Next comes blending practice in which students blend /a/ to consonants to make words, using letters. The teacher models blending am, using hand motions to cue letters, and students echo the teacher. Students make up sentences with am. The lesson ends prematurely without practice opportunities and extension to other simple /a/ words, e.g., an and at. Children then practice in workbooks writing rows of a and A as they say /a/; again, the opportunity of reteaching letter formation is missed. Students also write a complete sentence "I am in a . . ." by supplying a word or picture. In a further exercise, students complete multiple-choice sentence completions using rebus pictures, e.g., next to an illustration of chicks in a nest, the student reads "I am a . . ." and chooses a picture of a chick or a leaf. This is simple but effective reading practice with whole sentences; the high-frequency words have been previously learned by rote whole-word methods.
In further writing practice, students write upper and lower-case vowels. Then students are invited to write words with /a/ on the board. Others come to the board and point to a in words. Students write the words am, me, and an from dictation and correct their own papers. An intervention tip is suggested in the margin: Teach the rule that when one vowel is between two consonants, the vowel says its short sound. This rule is stated in simple first-grade language: "Think of two consonants in Sam squeezing the vowel letter a, so a hollers 'a-a-a-a.'". This rule is too important for mere mention in a marginal note; it should be presented thoroughly.
Decodability of practice texts. Reading a decodable
book follows writing practice. Reading decodable stories has been
shown by reading research to improve the learning of correspondences.
By reading stories carefully designed to be decodable, students find that
phonics "works" and use decoding strategies. With text uncontrolled
for known correspondences, phonics doesn't work, and children revert to
other strategies, such as examining pictures, detecting language patterns,
and contextual guessing using phonetic cues, to the detriment of decoding
progress. Before reading the book, students review several high frequency
memorized words in a word bank. The decodable book is Sam, Sam,
Sam. Four pages contain the identical text, "I am Sam," a predictable
language pattern. The story has humor and story structure, carried
in the illustrations, about the confusion over whether a boy, a girl, or
a dog, all named Sam, is being called. All words in the story are
either decodable or known, but the story offers little decoding practice
because of its predictability. The margin of the manual page cites research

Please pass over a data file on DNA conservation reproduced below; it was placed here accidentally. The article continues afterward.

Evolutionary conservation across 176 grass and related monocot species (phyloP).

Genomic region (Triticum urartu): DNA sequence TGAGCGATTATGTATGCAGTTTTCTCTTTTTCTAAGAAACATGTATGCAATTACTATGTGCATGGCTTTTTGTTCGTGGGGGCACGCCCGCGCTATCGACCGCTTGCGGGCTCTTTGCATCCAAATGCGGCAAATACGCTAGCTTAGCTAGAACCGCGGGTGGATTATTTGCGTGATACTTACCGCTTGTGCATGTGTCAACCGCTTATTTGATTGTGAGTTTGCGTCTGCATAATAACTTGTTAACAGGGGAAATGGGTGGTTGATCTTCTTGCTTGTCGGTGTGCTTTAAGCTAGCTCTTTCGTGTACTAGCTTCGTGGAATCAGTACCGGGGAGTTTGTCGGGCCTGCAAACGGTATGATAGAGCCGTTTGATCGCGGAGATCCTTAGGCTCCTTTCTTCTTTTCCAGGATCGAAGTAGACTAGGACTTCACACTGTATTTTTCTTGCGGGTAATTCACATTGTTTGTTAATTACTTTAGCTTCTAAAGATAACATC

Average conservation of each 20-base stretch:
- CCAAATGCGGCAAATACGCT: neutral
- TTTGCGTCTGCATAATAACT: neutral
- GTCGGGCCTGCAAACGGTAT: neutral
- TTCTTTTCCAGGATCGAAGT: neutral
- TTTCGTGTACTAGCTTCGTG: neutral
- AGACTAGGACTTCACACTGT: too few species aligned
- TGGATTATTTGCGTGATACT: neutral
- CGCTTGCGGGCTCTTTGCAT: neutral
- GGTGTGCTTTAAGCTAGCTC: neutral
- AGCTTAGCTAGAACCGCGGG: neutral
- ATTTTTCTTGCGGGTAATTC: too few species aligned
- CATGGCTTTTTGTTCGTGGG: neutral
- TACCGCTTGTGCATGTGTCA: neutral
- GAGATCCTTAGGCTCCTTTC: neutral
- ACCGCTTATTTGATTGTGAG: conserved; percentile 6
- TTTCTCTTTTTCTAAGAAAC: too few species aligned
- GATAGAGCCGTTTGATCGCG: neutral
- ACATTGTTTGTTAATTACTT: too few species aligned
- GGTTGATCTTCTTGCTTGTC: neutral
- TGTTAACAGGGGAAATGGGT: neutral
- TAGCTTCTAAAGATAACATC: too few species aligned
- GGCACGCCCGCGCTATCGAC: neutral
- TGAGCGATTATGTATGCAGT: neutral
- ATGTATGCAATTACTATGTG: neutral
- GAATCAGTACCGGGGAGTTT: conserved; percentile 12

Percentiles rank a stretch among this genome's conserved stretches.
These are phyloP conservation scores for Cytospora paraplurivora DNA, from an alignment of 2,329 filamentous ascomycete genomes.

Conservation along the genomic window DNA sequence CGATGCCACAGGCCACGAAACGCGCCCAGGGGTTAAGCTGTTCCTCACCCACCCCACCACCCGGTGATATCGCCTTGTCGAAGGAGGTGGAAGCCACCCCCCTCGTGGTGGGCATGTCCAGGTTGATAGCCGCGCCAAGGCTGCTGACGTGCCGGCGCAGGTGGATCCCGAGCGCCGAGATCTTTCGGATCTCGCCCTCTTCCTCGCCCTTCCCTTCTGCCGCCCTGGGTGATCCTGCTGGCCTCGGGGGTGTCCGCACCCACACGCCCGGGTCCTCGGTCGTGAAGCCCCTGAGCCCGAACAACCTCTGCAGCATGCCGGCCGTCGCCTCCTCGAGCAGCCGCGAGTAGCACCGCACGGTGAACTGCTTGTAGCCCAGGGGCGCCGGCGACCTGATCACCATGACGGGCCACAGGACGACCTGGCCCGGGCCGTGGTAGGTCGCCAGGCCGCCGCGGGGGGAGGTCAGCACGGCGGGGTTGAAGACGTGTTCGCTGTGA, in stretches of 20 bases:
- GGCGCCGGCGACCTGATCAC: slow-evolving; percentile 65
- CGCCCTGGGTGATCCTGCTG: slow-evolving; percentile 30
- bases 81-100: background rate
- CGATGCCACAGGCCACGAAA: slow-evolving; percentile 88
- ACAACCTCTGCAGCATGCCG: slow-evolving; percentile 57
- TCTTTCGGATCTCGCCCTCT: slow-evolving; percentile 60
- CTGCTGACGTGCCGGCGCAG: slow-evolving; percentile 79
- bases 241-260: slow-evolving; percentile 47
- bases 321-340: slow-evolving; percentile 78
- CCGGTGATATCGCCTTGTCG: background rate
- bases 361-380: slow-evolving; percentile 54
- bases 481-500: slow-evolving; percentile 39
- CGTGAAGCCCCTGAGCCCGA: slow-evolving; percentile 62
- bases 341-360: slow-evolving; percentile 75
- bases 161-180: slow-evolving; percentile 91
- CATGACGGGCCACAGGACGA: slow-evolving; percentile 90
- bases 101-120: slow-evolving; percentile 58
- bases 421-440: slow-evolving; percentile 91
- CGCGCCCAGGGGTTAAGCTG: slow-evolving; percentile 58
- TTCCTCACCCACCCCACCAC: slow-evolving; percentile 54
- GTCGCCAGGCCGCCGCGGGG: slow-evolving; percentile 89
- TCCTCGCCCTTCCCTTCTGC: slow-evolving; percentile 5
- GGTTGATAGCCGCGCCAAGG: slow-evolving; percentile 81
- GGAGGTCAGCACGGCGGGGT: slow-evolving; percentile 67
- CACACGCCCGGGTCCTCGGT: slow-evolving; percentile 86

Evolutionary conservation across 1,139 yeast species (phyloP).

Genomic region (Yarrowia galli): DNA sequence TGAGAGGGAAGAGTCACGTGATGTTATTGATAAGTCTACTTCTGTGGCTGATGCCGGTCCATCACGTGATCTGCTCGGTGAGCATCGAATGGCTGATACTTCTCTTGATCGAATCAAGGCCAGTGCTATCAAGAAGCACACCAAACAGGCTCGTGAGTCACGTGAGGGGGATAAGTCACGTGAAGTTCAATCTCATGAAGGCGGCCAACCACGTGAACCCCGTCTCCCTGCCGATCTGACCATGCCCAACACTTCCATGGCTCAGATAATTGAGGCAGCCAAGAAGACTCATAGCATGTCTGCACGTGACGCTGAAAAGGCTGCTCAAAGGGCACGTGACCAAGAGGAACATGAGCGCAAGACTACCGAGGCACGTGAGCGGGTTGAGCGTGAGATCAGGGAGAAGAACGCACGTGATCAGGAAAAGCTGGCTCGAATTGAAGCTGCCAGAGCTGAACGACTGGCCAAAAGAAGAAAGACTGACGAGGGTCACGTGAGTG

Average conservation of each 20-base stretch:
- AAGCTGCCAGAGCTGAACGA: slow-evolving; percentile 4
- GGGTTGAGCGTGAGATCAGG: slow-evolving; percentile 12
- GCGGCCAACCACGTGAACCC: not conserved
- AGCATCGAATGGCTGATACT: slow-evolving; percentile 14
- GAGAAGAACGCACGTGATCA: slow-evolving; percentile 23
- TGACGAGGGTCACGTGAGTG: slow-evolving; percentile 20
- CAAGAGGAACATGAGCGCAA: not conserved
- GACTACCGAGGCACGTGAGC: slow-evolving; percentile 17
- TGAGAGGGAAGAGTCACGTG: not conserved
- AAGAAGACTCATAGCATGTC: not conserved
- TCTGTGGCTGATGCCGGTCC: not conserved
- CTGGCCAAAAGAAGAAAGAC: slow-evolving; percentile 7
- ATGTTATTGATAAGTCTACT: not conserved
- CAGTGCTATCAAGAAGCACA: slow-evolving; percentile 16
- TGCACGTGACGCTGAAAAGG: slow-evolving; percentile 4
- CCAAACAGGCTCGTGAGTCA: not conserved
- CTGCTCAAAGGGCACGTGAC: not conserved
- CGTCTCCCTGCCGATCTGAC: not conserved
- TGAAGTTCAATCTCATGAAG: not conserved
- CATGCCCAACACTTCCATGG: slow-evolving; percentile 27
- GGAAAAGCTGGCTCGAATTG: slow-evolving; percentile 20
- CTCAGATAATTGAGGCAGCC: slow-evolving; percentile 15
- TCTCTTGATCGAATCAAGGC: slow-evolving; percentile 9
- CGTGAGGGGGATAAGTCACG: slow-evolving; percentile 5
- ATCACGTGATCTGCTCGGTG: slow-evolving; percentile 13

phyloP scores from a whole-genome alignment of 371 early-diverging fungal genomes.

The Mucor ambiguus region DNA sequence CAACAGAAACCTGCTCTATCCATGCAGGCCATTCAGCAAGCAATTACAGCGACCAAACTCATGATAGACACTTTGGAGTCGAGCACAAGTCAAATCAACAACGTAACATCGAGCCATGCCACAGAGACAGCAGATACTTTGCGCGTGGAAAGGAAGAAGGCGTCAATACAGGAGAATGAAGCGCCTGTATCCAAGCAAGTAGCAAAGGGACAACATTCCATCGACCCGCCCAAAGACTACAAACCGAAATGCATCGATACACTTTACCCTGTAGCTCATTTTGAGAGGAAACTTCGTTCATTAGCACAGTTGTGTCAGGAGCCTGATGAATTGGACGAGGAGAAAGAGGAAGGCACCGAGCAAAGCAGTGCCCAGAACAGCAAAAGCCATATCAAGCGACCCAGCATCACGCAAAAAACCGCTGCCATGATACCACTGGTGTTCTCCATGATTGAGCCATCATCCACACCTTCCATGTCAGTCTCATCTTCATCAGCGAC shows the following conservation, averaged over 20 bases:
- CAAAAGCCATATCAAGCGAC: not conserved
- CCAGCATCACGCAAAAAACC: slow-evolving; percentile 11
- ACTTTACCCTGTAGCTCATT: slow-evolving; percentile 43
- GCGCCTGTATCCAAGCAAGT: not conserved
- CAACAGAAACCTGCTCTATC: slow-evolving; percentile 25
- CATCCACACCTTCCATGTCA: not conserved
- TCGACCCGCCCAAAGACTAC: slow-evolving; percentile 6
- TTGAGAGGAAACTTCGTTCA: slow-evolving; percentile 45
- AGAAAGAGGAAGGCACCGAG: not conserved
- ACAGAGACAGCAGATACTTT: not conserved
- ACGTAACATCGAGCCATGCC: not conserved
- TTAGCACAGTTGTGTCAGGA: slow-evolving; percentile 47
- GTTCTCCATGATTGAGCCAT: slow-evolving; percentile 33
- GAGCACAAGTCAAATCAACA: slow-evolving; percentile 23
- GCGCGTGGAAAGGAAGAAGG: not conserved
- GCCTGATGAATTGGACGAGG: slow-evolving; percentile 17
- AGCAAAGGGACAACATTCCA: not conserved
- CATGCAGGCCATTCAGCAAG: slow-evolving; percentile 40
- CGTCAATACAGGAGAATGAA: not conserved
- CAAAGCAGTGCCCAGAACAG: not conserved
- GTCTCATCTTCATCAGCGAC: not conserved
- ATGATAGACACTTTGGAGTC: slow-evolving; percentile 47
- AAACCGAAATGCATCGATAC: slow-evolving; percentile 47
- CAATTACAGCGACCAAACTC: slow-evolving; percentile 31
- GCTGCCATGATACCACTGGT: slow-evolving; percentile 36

on value of decodable texts, which is good information for teachers.
Students read the title Sam, Sam, Sam, browse the story, and then
read each page silently before reading it aloud. I doubt that most
beginning first graders can read silently; this is probably an unrealistic
expectation so early in first grade. Students reread each page, and
then reread the story, a laudable practice; rereading builds comprehension
and fluency. Students explain how they identified hard words
and retell the story. The manual provides both literal and
inferential comprehension questions to ask students. Students continue
to build fluency by rereading the text twice with a partner, trading off
pages each time.
The next activity is a directed listening lesson around the teacher's read-aloud of Mrs. Goose's Baby. Reading aloud familiarizes children with new vocabulary, background knowledge, book language, and story structure; Open Court uses read alouds as opportunities to teach comprehension strategies. For example, students practice making predictions, and they learn that speech balloons used in illustrations of Mrs. Goose's Baby indicate that the characters are talking. The teacher shows how to use Venn diagrams to chart a comparison and contrast of Mrs. Goose and her baby, and students practice by comparing and contrasting themselves with family or friends. Students work on individual alphabet books by recalling rhymes and adding words to their books. Other activities include modeling and practice deriving meanings from context, guided process writing (here a draft about pets), and work with capital letter and period conventions. Open Court works at integrated language arts in an extended workshop structure, one of the best innovations associated with the whole language philosophy. With Open Court as with other integrated language programs, schools can sometimes save money by not purchasing separate spelling, language arts, and handwriting programs, since all these strands are taught in the basal reading series.